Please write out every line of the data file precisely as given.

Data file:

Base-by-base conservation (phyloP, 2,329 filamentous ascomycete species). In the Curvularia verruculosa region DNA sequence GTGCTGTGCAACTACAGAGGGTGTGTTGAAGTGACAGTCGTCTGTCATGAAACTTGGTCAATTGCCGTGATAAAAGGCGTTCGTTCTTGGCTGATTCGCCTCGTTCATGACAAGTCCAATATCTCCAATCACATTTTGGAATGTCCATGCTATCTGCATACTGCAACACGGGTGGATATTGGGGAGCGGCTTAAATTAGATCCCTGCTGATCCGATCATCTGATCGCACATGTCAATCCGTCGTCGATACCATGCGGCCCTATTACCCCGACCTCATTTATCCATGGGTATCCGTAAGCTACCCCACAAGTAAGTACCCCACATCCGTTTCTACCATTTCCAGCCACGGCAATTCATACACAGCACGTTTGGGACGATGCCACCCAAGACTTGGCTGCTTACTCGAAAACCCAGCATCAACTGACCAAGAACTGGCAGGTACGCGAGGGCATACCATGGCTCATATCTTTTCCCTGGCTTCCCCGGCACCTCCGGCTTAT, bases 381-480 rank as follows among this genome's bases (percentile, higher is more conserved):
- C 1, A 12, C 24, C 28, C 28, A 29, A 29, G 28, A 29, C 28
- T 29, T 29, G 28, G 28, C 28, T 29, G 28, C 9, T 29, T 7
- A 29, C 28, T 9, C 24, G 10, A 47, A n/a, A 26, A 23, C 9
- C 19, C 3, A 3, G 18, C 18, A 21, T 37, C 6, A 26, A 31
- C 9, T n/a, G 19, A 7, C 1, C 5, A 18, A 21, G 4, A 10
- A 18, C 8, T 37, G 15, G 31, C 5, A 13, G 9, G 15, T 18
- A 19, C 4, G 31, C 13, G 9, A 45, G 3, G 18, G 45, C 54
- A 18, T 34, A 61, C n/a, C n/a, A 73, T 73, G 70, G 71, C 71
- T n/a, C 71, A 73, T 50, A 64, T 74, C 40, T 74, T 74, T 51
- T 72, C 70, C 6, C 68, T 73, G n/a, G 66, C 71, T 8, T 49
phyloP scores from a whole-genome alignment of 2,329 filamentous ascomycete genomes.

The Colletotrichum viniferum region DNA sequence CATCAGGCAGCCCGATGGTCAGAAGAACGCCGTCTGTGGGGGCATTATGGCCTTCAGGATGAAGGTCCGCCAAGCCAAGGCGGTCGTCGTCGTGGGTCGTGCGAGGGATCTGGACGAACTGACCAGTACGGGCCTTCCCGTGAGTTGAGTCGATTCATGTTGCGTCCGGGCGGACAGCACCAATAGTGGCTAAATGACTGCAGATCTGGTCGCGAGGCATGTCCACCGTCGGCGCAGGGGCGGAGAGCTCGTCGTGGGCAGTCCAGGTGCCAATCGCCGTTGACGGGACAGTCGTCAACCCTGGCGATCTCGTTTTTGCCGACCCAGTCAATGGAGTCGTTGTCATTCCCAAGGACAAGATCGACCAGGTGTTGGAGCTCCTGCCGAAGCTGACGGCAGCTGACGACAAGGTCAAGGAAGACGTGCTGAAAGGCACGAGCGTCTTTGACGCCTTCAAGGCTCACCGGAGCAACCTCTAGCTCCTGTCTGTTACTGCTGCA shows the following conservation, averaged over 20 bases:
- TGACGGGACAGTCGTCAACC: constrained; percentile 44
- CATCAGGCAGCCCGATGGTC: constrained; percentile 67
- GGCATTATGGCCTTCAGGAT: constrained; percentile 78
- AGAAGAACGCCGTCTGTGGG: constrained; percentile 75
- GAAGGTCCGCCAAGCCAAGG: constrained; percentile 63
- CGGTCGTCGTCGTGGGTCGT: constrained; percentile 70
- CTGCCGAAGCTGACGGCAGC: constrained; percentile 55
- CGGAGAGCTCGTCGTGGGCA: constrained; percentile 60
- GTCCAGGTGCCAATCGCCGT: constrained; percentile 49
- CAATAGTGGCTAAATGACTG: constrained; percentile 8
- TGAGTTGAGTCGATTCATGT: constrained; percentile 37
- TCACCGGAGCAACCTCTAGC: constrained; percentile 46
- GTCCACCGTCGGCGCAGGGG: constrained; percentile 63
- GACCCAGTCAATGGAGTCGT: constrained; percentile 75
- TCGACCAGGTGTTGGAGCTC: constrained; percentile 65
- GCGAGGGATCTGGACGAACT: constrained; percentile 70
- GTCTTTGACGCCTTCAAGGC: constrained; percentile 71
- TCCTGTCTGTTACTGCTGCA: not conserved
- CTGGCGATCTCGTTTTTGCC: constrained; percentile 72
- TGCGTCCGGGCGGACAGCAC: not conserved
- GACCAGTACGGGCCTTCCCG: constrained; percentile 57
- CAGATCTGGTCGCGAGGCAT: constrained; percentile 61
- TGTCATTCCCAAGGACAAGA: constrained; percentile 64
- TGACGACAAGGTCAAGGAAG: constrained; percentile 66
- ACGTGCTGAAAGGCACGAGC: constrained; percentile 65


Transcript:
Base-by-base conservation (phyloP, 2,329 filamentous ascomycete species). In the Curvularia verruculosa region DNA sequence GTGCTGTGCAACTACAGAGGGTGTGTTGAAGTGACAGTCGTCTGTCATGAAACTTGGTCAATTGCCGTGATAAAAGGCGTTCGTTCTTGGCTGATTCGCCTCGTTCATGACAAGTCCAATATCTCCAATCACATTTTGGAATGTCCATGCTATCTGCATACTGCAACACGGGTGGATATTGGGGAGCGGCTTAAATTAGATCCCTGCTGATCCGATCATCTGATCGCACATGTCAATCCGTCGTCGATACCATGCGGCCCTATTACCCCGACCTCATTTATCCATGGGTATCCGTAAGCTACCCCACAAGTAAGTACCCCACATCCGTTTCTACCATTTCCAGCCACGGCAATTCATACACAGCACGTTTGGGACGATGCCACCCAAGACTTGGCTGCTTACTCGAAAACCCAGCATCAACTGACCAAGAACTGGCAGGTACGCGAGGGCATACCATGGCTCATATCTTTTCCCTGGCTTCCCCGGCACCTCCGGCTTAT, bases 381-480 rank as follows among this genome's bases (percentile, higher is more conserved):
- C 1, A 12, C 24, C 28, C 28, A 29, A 29, G 28, A 29, C 28
- T 29, T 29, G 28, G 28, C 28, T 29, G 28, C 9, T 29, T 7
- A 29, C 28, T 9, C 24, G 10, A 47, A n/a, A 26, A 23, C 9
- C 19, C 3, A 3, G 18, C 18, A 21, T 37, C 6, A 26, A 31
- C 9, T n/a, G 19, A 7, C 1, C 5, A 18, A 21, G 4, A 10
- A 18, C 8, T 37, G 15, G 31, C 5, A 13, G 9, G 15, T 18
- A 19, C 4, G 31, C 13, G 9, A 45, G 3, G 18, G 45, C 54
- A 18, T 34, A 61, C n/a, C n/a, A 73, T 73, G 70, G 71, C 71
- T n/a, C 71, A 73, T 50, A 64, T 74, C 40, T 74, T 74, T 51
- T 72, C 70, C 6, C 68, T 73, G n/a, G 66, C 71, T 8, T 49
phyloP scores from a whole-genome alignment of 2,329 filamentous ascomycete genomes.

The Colletotrichum viniferum region DNA sequence CATCAGGCAGCCCGATGGTCAGAAGAACGCCGTCTGTGGGGGCATTATGGCCTTCAGGATGAAGGTCCGCCAAGCCAAGGCGGTCGTCGTCGTGGGTCGTGCGAGGGATCTGGACGAACTGACCAGTACGGGCCTTCCCGTGAGTTGAGTCGATTCATGTTGCGTCCGGGCGGACAGCACCAATAGTGGCTAAATGACTGCAGATCTGGTCGCGAGGCATGTCCACCGTCGGCGCAGGGGCGGAGAGCTCGTCGTGGGCAGTCCAGGTGCCAATCGCCGTTGACGGGACAGTCGTCAACCCTGGCGATCTCGTTTTTGCCGACCCAGTCAATGGAGTCGTTGTCATTCCCAAGGACAAGATCGACCAGGTGTTGGAGCTCCTGCCGAAGCTGACGGCAGCTGACGACAAGGTCAAGGAAGACGTGCTGAAAGGCACGAGCGTCTTTGACGCCTTCAAGGCTCACCGGAGCAACCTCTAGCTCCTGTCTGTTACTGCTGCA shows the following conservation, averaged over 20 bases:
- TGACGGGACAGTCGTCAACC: constrained; percentile 44
- CATCAGGCAGCCCGATGGTC: constrained; percentile 67
- GGCATTATGGCCTTCAGGAT: constrained; percentile 78
- AGAAGAACGCCGTCTGTGGG: constrained; percentile 75
- GAAGGTCCGCCAAGCCAAGG: constrained; percentile 63
- CGGTCGTCGTCGTGGGTCGT: constrained; percentile 70
- CTGCCGAAGCTGACGGCAGC: constrained; percentile 55
- CGGAGAGCTCGTCGTGGGCA: constrained; percentile 60
- GTCCAGGTGCCAATCGCCGT: constrained; percentile 49
- CAATAGTGGCTAAATGACTG: constrained; percentile 8
- TGAGTTGAGTCGATTCATGT: constrained; percentile 37
- TCACCGGAGCAACCTCTAGC: constrained; percentile 46
- GTCCACCGTCGGCGCAGGGG: constrained; percentile 63
- GACCCAGTCAATGGAGTCGT: constrained; percentile 75
- TCGACCAGGTGTTGGAGCTC: constrained; percentile 65
- GCGAGGGATCTGGACGAACT: constrained; percentile 70
- GTCTTTGACGCCTTCAAGGC: constrained; percentile 71
- TCCTGTCTGTTACTGCTGCA: not conserved
- CTGGCGATCTCGTTTTTGCC: constrained; percentile 72
- TGCGTCCGGGCGGACAGCAC: not conserved
- GACCAGTACGGGCCTTCCCG: constrained; percentile 57
- CAGATCTGGTCGCGAGGCAT: constrained; percentile 61
- TGTCATTCCCAAGGACAAGA: constrained; percentile 64
- TGACGACAAGGTCAAGGAAG: constrained; percentile 66
- ACGTGCTGAAAGGCACGAGC: constrained; percentile 65